Postnatal lung function after prenatal steroid treatment in sheep: Effect of gender

Willet, Karen E., Jobe, Alan H., Ikegami, Machiko, Polk, Daniel, Newnham, John, Kohan, Rolland, Gurrin, Lyle and Sly, Peter D. (1997) Postnatal lung function after prenatal steroid treatment in sheep: Effect of gender. Pediatric Research, 42 6: 885-892. doi:10.1203/00006450-199712000-00027

Author Willet, Karen E.
Jobe, Alan H.
Ikegami, Machiko
Polk, Daniel
Newnham, John
Kohan, Rolland
Gurrin, Lyle
Sly, Peter D.
Title Postnatal lung function after prenatal steroid treatment in sheep: Effect of gender
Journal name Pediatric Research   Check publisher's open access policy
ISSN 0031-3998
Publication date 1997-12
Sub-type Article (original research)
DOI 10.1203/00006450-199712000-00027
Volume 42
Issue 6
Start page 885
End page 892
Total pages 8
Place of publication New York, NY, United States
Publisher Nature Publishing Group
Language eng
Abstract The effect of fetal gender on postnatal lung function and response to prenatal steroid exposure were examined retrospectively in a group of 115 preterm lambs. Fetuses received a single intramuscular injection of 0.5 mg/kg betamethasone alone or in conjunction with L-thyroxine 48 h before delivery at 128-d gestational age. Control animals received an equivalent volume of saline. After delivery, respiratory mechanics and blood gas parameters were recorded for 40 min. Deflation pressure volume curves were constructed in excised lungs. Right upper lobes from a randomly selected subgroup of control animals were examined morphometrically. Control (saline-treated) females were able to be ventilated at lower ventilatory pressures with equivalent tidal volumes and more efficient gas exchange. There were no gender differences in compliance, conductance, or excised lung volumes for saline-treated animals. More efficient gas exchange in females could not be explained by thinner alveolar septa or greater alveolar surface area. After hormone treatment, both males and females exhibited significant improvements in respiratory mechanics, gas exchange, and an increase in alveolar surfactant concentration. However, females exhibited a significantly greater improvement than males for compliance, conductance, excised lung volume, and arterial oxygen partial pressure. These data provide a comprehensive description of gender differences in postnatal lung function and response to steroid treatment in preterm animals, and support clinical findings of sexual dimorphism.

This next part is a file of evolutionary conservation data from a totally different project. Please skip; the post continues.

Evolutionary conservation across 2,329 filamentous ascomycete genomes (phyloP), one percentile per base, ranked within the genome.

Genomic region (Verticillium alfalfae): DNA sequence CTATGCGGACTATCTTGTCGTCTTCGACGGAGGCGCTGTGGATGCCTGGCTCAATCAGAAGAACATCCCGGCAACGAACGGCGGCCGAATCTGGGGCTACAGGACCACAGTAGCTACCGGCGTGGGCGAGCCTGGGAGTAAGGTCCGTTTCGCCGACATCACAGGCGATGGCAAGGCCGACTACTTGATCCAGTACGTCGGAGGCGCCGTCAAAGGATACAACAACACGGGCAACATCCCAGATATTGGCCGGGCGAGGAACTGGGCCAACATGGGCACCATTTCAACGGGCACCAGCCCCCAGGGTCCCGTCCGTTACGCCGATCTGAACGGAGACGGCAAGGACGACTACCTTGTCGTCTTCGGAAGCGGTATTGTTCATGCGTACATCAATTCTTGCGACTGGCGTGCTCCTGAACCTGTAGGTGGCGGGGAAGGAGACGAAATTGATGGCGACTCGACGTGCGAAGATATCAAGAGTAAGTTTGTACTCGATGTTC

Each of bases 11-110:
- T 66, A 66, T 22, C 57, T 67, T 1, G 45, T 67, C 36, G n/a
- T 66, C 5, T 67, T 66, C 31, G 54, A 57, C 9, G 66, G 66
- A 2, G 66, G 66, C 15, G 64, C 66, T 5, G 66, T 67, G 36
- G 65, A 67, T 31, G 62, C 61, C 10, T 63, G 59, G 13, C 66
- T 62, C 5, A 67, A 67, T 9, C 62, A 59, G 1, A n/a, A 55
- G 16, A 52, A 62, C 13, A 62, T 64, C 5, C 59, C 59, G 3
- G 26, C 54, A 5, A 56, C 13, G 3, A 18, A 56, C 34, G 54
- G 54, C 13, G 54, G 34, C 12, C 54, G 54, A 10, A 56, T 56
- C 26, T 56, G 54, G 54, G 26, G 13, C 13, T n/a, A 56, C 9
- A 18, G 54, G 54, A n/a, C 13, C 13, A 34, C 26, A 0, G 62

Keyword Respiratory distress syndrome
Fetal rat lung
Hyaline membrane disease
Sex differences
Q-Index Code C1
Q-Index Status Provisional Code
Institutional Status Non-UQ

Document type: Journal Article
Sub-type: Article (original research)
Collection: School of Medicine Publications
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Created: Wed, 17 Nov 2010, 11:58:45 EST